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Listening to migrant workers: should Canada’s Seasonal Agricultural Worker Program be abolished?

  • Anelyse M. WeilerEmail author
  • Janet McLaughlin
Forum Response

Introduction

Leigh Binford’s essay cuts to the core of how Canada’s migrant agricultural worker program undermines rights, freedom, and dignity for racialized migrants from the Global South while boosting a horticultural industry that continues to consolidate. By reviewing research on the Seasonal Agricultural Worker Program (SAWP), including his own, Binford underscores three features of the SAWP that escalate expectations of worker productivity and growers’ disproportionate power over workers. Specifically, he draws attention to SAWP workers’ deportability, barriers faced by sending-country officials in defending the rights of fellow nationals in Canada, and what he calls a “dual frame of reference.” Binford uses the dual frame of reference to explain why SAWP workers generally put up with the wages and working conditions on offer: they evaluate Canadian farm jobs against widespread poverty and grim employment options in their countries of origin.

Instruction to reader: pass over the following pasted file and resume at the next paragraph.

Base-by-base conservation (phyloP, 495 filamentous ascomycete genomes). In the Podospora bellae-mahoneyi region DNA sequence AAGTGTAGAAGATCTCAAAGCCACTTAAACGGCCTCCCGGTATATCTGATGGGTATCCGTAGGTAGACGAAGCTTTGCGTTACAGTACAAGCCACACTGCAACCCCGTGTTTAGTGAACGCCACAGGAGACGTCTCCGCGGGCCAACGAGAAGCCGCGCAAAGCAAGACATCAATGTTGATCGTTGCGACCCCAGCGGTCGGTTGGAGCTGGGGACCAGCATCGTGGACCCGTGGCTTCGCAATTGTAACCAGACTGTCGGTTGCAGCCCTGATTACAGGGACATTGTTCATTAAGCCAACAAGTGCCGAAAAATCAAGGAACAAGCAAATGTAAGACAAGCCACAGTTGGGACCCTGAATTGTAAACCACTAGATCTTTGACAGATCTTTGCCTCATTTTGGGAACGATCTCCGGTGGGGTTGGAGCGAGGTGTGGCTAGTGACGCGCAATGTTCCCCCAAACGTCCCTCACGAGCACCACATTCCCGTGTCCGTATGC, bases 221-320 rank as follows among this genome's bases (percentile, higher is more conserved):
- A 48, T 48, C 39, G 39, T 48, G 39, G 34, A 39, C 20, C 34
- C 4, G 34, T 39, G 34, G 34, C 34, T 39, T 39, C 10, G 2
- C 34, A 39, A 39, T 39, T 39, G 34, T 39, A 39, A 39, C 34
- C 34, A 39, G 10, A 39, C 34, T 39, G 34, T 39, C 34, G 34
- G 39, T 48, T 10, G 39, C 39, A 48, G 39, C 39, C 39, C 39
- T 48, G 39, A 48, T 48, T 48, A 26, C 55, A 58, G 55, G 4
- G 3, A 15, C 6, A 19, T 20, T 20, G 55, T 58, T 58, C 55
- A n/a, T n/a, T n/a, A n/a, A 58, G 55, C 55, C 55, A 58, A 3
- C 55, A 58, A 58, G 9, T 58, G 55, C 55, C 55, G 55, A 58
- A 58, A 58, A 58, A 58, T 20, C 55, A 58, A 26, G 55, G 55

After establishing a trenchant...

Notes

References

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Copyright information

© Springer Nature B.V. 2019

Authors and Affiliations

  1. 1.SociologyUniversity of TorontoTorontoCanada
  2. 2.Research Associate, International Migration Research CentreWilfrid Laurier UniversityBrantfordCanada

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